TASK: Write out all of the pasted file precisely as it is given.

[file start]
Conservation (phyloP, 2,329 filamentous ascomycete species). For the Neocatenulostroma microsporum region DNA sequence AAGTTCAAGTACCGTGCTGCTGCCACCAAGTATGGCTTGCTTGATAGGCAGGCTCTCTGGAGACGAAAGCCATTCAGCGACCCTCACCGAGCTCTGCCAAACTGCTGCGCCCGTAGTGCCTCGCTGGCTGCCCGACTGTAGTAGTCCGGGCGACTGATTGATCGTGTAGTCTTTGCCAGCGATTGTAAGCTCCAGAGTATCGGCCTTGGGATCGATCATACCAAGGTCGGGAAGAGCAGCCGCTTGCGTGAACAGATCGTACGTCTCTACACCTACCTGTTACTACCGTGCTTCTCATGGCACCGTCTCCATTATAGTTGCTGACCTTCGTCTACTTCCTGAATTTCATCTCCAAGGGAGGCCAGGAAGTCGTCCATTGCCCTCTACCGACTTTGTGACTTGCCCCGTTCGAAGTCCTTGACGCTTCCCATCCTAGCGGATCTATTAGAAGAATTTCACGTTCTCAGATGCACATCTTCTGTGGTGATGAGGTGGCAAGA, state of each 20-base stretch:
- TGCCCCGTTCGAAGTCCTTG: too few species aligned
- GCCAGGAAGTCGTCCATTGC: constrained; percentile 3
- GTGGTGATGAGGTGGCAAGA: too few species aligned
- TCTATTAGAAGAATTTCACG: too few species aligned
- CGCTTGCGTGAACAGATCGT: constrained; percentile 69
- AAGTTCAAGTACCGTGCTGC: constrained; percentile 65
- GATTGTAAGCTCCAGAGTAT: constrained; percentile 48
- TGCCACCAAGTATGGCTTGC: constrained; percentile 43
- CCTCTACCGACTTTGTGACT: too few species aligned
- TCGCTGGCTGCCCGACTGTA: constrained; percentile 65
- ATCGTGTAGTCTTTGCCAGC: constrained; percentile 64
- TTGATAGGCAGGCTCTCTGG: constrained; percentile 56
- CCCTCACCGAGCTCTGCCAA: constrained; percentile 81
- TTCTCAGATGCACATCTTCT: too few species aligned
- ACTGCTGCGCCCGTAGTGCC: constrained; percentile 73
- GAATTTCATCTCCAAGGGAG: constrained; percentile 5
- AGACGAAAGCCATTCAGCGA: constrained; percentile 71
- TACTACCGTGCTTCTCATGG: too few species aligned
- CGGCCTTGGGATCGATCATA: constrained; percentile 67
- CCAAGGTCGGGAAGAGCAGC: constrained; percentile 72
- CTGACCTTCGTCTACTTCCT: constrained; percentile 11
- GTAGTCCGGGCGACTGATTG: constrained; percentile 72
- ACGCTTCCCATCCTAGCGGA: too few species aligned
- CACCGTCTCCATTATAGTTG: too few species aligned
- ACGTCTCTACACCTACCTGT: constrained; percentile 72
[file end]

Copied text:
Conservation (phyloP, 2,329 filamentous ascomycete species). For the Neocatenulostroma microsporum region DNA sequence AAGTTCAAGTACCGTGCTGCTGCCACCAAGTATGGCTTGCTTGATAGGCAGGCTCTCTGGAGACGAAAGCCATTCAGCGACCCTCACCGAGCTCTGCCAAACTGCTGCGCCCGTAGTGCCTCGCTGGCTGCCCGACTGTAGTAGTCCGGGCGACTGATTGATCGTGTAGTCTTTGCCAGCGATTGTAAGCTCCAGAGTATCGGCCTTGGGATCGATCATACCAAGGTCGGGAAGAGCAGCCGCTTGCGTGAACAGATCGTACGTCTCTACACCTACCTGTTACTACCGTGCTTCTCATGGCACCGTCTCCATTATAGTTGCTGACCTTCGTCTACTTCCTGAATTTCATCTCCAAGGGAGGCCAGGAAGTCGTCCATTGCCCTCTACCGACTTTGTGACTTGCCCCGTTCGAAGTCCTTGACGCTTCCCATCCTAGCGGATCTATTAGAAGAATTTCACGTTCTCAGATGCACATCTTCTGTGGTGATGAGGTGGCAAGA, state of each 20-base stretch:
- TGCCCCGTTCGAAGTCCTTG: too few species aligned
- GCCAGGAAGTCGTCCATTGC: constrained; percentile 3
- GTGGTGATGAGGTGGCAAGA: too few species aligned
- TCTATTAGAAGAATTTCACG: too few species aligned
- CGCTTGCGTGAACAGATCGT: constrained; percentile 69
- AAGTTCAAGTACCGTGCTGC: constrained; percentile 65
- GATTGTAAGCTCCAGAGTAT: constrained; percentile 48
- TGCCACCAAGTATGGCTTGC: constrained; percentile 43
- CCTCTACCGACTTTGTGACT: too few species aligned
- TCGCTGGCTGCCCGACTGTA: constrained; percentile 65
- ATCGTGTAGTCTTTGCCAGC: constrained; percentile 64
- TTGATAGGCAGGCTCTCTGG: constrained; percentile 56
- CCCTCACCGAGCTCTGCCAA: constrained; percentile 81
- TTCTCAGATGCACATCTTCT: too few species aligned
- ACTGCTGCGCCCGTAGTGCC: constrained; percentile 73
- GAATTTCATCTCCAAGGGAG: constrained; percentile 5
- AGACGAAAGCCATTCAGCGA: constrained; percentile 71
- TACTACCGTGCTTCTCATGG: too few species aligned
- CGGCCTTGGGATCGATCATA: constrained; percentile 67
- CCAAGGTCGGGAAGAGCAGC: constrained; percentile 72
- CTGACCTTCGTCTACTTCCT: constrained; percentile 11
- GTAGTCCGGGCGACTGATTG: constrained; percentile 72
- ACGCTTCCCATCCTAGCGGA: too few species aligned
- CACCGTCTCCATTATAGTTG: too few species aligned
- ACGTCTCTACACCTACCTGT: constrained; percentile 72